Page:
Kishore Kumar, born Abhas Kumar Ganguly on this day 88 years ago, is an iconic name in the history of the Indian film industry. We celebrate the man, whose songs continue to play on radio stations till date, striking a chord with a generation that came after him.
Kishore Da as he was fondly called, migrated from a small town in MP to Mumbai to make a career in films. His initial years were a struggle–a series of small gigs as a chorus singer and a side actor. Despite being dissed by several filmmakers as a talentless man without any formal training in music, he continued to learn by observing and practicing his art. In 1969, he lent his voice to superstar Rajesh Khanna in Aradhana with songs like Mere Sapno Ki Rani and Roop Tera Mastana. With this film, Kishore Kumar had finally arrived.
The Man, The Music
There was a certain heady quality to his voice that translated to the best romantic ballads. Think Inteha Ho Gayi, Oh Saathi Re, and Chingari Koi Bhadke, all of which won him the title of Best Playback Singer at the Filmfare Awards in the 70s and 80s.
He also did peppy, energetic numbers with equal ease – remember Khaike Paan Banaras Vala? Yes, the original one from Don (1978). Which gets us thinking, does the current crop of playback singers try to copy Kishore? We’re not taking names, but some of them probably do. Let’s just call it inspiration. After all, Kishore Da himself admitted to being inspired by his guru, singer-actor KL Saigal.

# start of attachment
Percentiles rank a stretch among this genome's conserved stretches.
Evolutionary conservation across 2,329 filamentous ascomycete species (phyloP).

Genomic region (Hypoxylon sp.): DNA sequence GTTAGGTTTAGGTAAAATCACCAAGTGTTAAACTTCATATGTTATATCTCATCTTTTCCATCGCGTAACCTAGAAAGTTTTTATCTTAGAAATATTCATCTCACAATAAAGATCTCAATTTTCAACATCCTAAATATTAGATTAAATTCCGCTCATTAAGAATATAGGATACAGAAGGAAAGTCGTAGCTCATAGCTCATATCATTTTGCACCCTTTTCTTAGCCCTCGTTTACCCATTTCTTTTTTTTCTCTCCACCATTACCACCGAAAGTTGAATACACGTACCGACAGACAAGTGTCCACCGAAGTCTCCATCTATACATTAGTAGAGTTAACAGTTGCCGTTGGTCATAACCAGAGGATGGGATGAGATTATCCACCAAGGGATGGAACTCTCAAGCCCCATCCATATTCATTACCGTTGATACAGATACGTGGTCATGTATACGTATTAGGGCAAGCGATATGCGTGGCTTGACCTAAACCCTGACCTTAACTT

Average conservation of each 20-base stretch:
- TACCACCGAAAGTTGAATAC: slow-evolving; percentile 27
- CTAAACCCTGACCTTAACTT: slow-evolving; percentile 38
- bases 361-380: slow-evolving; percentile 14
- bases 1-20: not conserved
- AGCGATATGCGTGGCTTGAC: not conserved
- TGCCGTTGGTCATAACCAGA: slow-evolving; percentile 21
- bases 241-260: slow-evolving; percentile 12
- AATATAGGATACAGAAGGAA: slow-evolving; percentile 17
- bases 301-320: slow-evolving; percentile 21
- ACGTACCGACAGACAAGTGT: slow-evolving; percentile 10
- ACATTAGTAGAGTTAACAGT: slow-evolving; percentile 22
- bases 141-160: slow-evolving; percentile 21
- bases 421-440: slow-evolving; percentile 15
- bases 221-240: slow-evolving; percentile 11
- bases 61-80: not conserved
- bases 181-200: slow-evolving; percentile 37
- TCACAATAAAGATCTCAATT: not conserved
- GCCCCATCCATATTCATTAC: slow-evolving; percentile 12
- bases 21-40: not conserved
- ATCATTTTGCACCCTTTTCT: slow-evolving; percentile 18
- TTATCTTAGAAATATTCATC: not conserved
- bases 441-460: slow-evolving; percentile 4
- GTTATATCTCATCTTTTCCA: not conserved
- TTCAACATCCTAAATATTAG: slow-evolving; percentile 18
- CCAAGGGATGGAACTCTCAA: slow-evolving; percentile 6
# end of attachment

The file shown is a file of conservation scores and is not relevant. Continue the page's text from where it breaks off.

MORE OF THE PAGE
He made successful collaborations with the likes of RD Burman aka Pancham Da, who admired and supported his work till the end. RD believed Kishore was the best male singer of the time, “there’s nobody else like him. He can sing a classical song, a funny one or a sad one; nobody can beat him in his versatility” he once said. Together, they recorded brilliant numbers like Rimjhim Gire Saawan, Mere Naina Saawan Bhado and Tere Bina Zindage Se.
Pranay Agarwal, 28, a big fan of Kishore Kumar says, “He was a powerful singer, no doubt. When stars like Rishi Kapoor brought about a change in Hindi cinema with youthful movies like Hum Kisise Kum Nahin, Kishore Da was the voice behind it. By extension, he also became a youth icon.”
Kishore Kumar didn’t stop at playback; he was also a lyricist and composer, an actor, director, producer and screenwriter, a powerhouse of talent. He went on to produce and direct films in the late 70s and 80s, and continued to sing for Bollywood’s biggest names like Amitabh Bachchan and Mithun.
Like most great artists, he had a rather peculiar personality. In an interview in the summer of 1985 he said, “People bore me, film people especially. I prefer talking to the trees.” He once even showed up for a film shoot with a half-shaven head and moustache, because the producer had made only half the payment! Such were the quirks of the creative maverick.
During the Emergency in 1975, he refused to sing at a political rally, showing the middle finger to the diktats of the ruling party. His songs were banned from Indian television and radio, which made no difference to his career but perhaps made him even more popular for standing up for what he believed in. A decade of success later, he expressed his desire to leave city life and return to his hometown in MP.
We can’t think of a present-day singer who can inspire the way Kishore Kumar did. Here’s to the artist, immortalised by his art.
Image Credit: Saregama